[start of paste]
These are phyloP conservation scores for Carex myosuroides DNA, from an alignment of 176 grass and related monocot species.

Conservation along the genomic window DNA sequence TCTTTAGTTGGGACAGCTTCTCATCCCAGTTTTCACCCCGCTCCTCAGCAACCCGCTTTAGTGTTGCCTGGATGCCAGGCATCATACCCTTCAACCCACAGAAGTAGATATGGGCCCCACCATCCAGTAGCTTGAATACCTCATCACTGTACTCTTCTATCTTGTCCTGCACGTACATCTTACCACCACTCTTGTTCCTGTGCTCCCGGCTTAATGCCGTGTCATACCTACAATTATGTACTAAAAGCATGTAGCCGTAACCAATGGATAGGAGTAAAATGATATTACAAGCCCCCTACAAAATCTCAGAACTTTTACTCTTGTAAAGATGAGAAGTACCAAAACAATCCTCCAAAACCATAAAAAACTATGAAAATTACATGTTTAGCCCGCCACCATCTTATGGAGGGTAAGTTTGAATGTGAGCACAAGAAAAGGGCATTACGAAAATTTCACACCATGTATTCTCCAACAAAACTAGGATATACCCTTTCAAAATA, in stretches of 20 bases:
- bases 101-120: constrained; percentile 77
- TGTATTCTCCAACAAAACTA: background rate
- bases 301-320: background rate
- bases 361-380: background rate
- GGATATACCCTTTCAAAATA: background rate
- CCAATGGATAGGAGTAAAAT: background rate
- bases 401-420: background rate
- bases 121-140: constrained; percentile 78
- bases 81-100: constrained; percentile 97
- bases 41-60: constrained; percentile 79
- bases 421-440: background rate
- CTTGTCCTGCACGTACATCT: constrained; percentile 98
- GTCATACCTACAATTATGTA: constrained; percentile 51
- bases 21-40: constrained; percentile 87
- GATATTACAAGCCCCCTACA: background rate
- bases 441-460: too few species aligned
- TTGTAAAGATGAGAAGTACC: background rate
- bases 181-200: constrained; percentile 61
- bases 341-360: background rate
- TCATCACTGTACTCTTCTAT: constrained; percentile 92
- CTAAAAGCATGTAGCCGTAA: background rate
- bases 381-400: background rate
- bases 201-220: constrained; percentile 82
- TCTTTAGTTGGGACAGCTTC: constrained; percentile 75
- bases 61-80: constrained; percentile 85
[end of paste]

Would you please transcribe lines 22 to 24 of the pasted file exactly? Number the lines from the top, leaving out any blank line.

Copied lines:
- TCATCACTGTACTCTTCTAT: constrained; percentile 92
- CTAAAAGCATGTAGCCGTAA: background rate
- bases 381-400: background rate